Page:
Nightmare Realms, developed by Lestra, offers to take you on a journey that will involve twists and turns plus numerous unexpected happenings that could have you feeling that you had wandered into an Alice-in-Wonderland scenario. Available in Collector's Edition format, this Hidden Object Adventure Game comes with a number of extra items that include a bonus chapter, Strategy Guide, Wallpaper, Concept Art, Music Tracks and Origami Tutorials. Apart from the Strategy Guide, which is available immediately, the other additional items require the completion or necessary progress in the main game before you gain access.
The creation of profiles allows different people to play the game and have their progress recorded. Settings for audio levels used by music, sound effects and environment can be adjusted. The game can be played in full screen mode with a custom cursor plus a choice of Casual or Expert difficulty. In the case of the former, you get a faster charge rate of the Hint and Skip features plus sparkles to identify active areas. Expert players are made to wait longer for charging to be completed and there are no helpful sparkles.
The game's opening sequence sets the scene as an evil entity is observed watching a young girl as she becomes the main focus of the game. The girl is then whisked away to a strange world you must explore as you track down, Emily (the young girl), and help bring her back to reality and safety.
Arranged across the bottom of the game's various scenes are some tools to help assist you in this task. Occupying the left position is a Journal with sections for a diary and a map. The diary will automatically record your findings and allow you to back-track to check on discoveries. The map will show thumbnails of locations visited with indicators showing your current position and where tasks need to be completed. You will need to navigate yourself between locations as transportation is not supplied. Positioned centrally is an inventory which can be locked in position or allowed to disappear until required by the mouse cursor invading the area. Completing the tools are the chargeable Hint feature and Strategy Guide.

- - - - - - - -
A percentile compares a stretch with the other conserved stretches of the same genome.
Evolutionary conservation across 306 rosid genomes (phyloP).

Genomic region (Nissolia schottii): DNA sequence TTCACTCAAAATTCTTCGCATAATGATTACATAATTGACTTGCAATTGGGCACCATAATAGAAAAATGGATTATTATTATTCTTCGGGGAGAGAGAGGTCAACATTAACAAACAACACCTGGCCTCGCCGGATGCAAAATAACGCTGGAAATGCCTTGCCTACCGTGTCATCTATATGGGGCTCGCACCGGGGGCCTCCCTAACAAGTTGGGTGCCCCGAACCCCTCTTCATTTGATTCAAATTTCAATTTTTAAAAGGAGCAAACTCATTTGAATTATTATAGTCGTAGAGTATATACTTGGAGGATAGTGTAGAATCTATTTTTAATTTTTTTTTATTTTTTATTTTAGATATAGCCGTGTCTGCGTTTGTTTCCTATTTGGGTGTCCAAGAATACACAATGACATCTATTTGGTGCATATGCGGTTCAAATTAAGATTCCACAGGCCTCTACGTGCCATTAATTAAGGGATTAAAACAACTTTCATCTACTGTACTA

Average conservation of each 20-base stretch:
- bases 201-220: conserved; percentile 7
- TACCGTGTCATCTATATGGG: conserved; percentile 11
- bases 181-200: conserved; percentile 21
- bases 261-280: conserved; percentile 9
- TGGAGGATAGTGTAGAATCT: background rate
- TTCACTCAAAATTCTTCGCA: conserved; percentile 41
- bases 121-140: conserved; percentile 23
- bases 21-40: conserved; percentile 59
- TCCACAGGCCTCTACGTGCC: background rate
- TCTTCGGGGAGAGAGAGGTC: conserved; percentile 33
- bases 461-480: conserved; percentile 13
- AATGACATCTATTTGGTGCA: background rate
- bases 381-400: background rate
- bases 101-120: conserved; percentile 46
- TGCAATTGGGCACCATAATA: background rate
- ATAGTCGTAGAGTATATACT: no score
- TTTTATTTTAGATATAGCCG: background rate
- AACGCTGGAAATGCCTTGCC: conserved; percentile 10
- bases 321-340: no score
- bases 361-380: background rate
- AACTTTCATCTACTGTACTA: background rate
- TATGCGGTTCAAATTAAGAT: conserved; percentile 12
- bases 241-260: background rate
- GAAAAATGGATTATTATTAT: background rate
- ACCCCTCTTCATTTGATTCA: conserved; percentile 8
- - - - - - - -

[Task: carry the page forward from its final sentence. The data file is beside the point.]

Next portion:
While the Strategy Guide is meant to be integrated, this feature did not always work as I would have expected. Rather than open itself at the relevant point in the Guide to match my current position in the game, the Guide would open up a couple of pages back. This required me to flick forward through unwanted pages to reach the information I required to complete a necessary task.
You also get assistance from the mouse cursor. It will change shape to indicate when certain actions are possible. This change could be an arrow pointing to a possible exit direction, an eye to examine an area, lips when somebody has information to impart or a finger pointing out an object to collect. When dialogue is called for, this will be presented purely in text format with an occasional word depicted in a different colour.
Hidden Object game play also uses different colours to indicate when an additional action will be required before certain items in the required list can be selected. An item coloured white can be found straight away but those coloured yellow will require an additional task. One of the items found will be your reward for completing a Hidden Object list.
Mini game puzzles do not appear as frequent as Hidden Object sessions. When puzzles do appear you could be asked to create a potion, paint a heart in different colours, arrange symbols in order, travel along all parts of a path or sort tiles into their correct columns. A Skip option does become available after a short delay if a puzzle proves too difficult.
While displaying some impressive scenes and eye-catching special effects, I never felt the story line was strong enough to draw me in. This was a game that I found easy to put to one side and get on with other tasks. I have seen this game listed on eBay priced at £1.59. The game requires a 1.0 GHz processor with 512MB of RAM and 1256MB of hard disk space running Windows XP and later.
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